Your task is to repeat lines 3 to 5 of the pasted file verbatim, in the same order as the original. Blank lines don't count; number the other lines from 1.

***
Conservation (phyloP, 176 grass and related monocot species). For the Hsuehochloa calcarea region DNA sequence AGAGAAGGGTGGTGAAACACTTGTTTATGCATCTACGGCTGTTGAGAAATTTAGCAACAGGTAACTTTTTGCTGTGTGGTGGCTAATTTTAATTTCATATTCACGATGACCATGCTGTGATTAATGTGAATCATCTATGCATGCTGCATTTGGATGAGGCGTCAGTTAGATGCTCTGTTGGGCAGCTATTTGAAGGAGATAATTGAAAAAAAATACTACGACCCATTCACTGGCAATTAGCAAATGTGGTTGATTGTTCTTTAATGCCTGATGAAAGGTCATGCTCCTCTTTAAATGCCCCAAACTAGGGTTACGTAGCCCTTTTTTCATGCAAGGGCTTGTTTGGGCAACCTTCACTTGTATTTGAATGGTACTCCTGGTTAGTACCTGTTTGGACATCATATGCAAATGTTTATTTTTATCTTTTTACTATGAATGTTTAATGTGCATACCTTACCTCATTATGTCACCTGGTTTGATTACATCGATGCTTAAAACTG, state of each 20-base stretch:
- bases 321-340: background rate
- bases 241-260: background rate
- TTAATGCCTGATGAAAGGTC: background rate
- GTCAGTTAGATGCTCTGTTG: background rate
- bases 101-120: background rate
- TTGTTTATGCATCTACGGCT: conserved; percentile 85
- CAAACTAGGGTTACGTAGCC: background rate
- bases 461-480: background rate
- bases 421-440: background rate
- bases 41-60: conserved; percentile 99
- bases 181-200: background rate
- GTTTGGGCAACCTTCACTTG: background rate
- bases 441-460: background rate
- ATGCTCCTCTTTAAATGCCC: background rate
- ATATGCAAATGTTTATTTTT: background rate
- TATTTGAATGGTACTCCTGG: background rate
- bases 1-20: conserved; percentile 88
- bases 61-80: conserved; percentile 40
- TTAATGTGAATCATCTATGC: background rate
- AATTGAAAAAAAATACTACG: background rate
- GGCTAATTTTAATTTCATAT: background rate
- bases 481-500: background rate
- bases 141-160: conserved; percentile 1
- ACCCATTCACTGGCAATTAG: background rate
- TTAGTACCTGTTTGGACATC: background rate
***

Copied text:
- bases 241-260: background rate
- TTAATGCCTGATGAAAGGTC: background rate
- GTCAGTTAGATGCTCTGTTG: background rate